No matter where in the world you live, we all can agree on at least one very fundamental fact: one minute has sixty seconds of time.
Or does it?
The decision to add an extra second to the last minute of June has global banks and organisations worried that the 61-second minute could cause havoc with their systems.
GeoBeats News reports:
The last minute of June 2015 will be 61 seconds long, a decision made by the global timekeeping body that is sending Wall Street and other business scrambling to avoid glitches in their systems.
An additional second will be added on to the end of the day on June 30, 2015, resulting in a rare 61 second minute.
Instead of resetting to zero after reaching the 59 second mark, the clock will instead read 23 hours, 59 minutes, and 60 seconds.
This decision was made by the International Earth Rotation and Reference Systems Service, the global timekeeping body, in order to reconcile the atomic clock with the Earth’s rotation.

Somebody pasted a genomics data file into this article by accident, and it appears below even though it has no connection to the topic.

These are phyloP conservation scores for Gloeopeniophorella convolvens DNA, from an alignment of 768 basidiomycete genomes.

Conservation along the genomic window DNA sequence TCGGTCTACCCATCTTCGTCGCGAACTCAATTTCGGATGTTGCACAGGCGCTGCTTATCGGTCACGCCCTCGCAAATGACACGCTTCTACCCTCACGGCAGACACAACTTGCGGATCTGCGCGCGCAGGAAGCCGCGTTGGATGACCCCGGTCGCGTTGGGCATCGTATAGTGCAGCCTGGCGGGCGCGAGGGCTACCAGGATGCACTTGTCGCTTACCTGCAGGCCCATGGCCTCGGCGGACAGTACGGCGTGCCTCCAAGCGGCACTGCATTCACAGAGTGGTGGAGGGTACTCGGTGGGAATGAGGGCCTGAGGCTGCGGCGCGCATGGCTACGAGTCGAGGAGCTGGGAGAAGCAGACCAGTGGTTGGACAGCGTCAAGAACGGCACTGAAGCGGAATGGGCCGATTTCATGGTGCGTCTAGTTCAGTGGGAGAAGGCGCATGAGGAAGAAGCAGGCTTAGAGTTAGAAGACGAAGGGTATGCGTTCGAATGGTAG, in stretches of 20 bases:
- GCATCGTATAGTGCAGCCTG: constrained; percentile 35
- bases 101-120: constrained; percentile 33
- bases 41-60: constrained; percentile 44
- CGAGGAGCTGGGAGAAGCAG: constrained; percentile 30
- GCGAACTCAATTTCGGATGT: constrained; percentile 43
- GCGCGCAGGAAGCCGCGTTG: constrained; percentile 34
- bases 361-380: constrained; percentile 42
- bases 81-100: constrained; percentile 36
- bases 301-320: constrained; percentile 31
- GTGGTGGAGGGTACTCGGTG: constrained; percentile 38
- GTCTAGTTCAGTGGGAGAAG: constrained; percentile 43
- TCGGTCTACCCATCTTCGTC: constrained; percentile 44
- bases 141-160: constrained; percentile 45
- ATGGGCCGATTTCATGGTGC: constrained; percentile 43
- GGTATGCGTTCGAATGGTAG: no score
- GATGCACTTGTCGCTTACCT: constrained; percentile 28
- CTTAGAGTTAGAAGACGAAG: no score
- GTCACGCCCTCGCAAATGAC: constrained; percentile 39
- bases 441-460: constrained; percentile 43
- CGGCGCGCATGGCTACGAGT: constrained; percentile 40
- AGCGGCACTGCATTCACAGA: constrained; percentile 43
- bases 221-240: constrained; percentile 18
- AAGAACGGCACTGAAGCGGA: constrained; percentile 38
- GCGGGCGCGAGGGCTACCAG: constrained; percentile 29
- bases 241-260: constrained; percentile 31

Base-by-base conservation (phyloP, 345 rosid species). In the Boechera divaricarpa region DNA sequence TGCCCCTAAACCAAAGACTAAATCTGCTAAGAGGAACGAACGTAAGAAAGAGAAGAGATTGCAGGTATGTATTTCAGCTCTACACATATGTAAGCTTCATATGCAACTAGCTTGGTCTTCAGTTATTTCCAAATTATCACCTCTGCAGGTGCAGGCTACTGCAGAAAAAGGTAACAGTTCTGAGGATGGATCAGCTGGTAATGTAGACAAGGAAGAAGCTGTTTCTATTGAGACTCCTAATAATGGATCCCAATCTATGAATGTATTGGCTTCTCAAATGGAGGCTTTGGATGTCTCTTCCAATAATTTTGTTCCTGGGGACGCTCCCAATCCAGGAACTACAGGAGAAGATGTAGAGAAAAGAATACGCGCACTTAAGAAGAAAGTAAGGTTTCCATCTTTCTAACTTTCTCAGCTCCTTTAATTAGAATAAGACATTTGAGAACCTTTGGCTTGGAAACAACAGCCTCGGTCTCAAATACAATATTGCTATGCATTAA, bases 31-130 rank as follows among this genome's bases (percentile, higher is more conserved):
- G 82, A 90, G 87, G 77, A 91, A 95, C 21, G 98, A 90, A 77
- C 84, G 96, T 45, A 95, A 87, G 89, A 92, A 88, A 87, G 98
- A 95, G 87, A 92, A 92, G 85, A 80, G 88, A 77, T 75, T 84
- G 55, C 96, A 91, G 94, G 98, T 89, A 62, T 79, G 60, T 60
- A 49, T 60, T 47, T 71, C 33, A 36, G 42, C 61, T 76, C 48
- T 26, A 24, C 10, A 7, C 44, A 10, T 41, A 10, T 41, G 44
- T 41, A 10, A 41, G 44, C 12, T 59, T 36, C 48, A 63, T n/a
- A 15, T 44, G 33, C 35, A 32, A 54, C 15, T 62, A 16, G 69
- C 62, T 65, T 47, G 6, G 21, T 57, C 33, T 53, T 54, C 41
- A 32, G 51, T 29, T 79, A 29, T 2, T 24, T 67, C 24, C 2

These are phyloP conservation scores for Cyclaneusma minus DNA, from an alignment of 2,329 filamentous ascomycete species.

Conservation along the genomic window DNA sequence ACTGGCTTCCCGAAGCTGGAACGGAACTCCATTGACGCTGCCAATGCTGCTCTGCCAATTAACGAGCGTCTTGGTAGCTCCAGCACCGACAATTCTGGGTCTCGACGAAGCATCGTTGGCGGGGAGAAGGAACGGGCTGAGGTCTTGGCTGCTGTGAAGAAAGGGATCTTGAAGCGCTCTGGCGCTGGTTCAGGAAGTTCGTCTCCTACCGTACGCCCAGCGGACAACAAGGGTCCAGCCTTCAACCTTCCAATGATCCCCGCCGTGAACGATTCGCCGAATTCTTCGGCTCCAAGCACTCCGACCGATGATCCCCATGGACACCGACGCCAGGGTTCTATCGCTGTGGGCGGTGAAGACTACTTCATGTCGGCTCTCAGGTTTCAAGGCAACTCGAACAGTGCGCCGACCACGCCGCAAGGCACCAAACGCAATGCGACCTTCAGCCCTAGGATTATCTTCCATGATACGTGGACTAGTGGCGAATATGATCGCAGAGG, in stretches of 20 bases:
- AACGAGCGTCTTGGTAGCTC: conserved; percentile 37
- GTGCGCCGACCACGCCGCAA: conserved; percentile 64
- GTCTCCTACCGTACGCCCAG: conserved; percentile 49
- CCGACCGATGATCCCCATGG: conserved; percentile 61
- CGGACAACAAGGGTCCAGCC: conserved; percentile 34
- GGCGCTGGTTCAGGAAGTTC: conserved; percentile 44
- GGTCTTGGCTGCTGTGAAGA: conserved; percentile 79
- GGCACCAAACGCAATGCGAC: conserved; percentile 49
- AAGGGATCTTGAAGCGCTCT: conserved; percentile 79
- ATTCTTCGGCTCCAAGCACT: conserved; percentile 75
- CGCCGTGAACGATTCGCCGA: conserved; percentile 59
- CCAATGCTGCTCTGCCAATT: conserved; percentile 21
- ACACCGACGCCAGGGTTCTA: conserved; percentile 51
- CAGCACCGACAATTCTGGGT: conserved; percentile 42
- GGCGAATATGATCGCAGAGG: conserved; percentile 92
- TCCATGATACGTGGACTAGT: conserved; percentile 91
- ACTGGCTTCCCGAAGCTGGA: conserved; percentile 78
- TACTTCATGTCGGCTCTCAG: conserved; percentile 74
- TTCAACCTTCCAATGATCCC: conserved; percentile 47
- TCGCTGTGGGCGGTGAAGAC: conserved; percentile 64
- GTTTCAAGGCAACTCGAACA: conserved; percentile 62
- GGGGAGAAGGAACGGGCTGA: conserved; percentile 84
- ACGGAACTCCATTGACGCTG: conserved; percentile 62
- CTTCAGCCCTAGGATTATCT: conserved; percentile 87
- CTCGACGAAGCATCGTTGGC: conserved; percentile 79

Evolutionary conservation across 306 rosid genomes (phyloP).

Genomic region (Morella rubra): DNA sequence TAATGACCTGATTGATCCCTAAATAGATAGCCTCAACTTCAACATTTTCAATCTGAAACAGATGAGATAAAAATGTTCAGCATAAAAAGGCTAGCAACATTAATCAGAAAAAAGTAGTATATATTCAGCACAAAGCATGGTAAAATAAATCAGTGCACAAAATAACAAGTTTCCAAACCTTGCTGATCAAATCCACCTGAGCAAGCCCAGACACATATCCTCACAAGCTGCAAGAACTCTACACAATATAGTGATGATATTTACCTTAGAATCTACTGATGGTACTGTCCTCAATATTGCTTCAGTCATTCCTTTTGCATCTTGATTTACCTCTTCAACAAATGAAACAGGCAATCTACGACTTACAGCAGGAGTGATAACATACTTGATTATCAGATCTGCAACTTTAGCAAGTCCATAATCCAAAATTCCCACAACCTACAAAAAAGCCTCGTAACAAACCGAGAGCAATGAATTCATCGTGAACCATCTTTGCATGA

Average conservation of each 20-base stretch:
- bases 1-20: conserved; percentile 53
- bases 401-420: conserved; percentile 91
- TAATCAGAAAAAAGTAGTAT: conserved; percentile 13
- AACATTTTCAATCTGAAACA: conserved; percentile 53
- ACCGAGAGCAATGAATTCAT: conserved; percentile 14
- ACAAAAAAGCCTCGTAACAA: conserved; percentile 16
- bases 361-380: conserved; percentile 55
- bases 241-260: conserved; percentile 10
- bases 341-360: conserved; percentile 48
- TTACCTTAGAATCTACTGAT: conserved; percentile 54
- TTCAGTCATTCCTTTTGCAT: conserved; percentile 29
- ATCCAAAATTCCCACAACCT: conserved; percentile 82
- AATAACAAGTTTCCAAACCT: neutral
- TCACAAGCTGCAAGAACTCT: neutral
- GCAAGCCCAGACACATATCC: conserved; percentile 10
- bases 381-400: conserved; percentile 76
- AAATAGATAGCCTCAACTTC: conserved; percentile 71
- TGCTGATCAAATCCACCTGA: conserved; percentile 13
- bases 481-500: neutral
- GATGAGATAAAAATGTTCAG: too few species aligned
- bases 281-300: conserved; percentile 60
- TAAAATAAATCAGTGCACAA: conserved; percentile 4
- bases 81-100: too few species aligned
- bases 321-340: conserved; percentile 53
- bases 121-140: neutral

These leap seconds are incorporated every few years, with 25 occurring since 1972.
The last one will have happened exactly three years prior to the one scheduled for next month.
Workers on Wall Street and other time-sensitive industries are nervous about potentially costly computer glitches that may happen as a result.
Amazon Web Services has stated that it is planning for a temporary time discrepancy since its systems will not be registering the 60th second.
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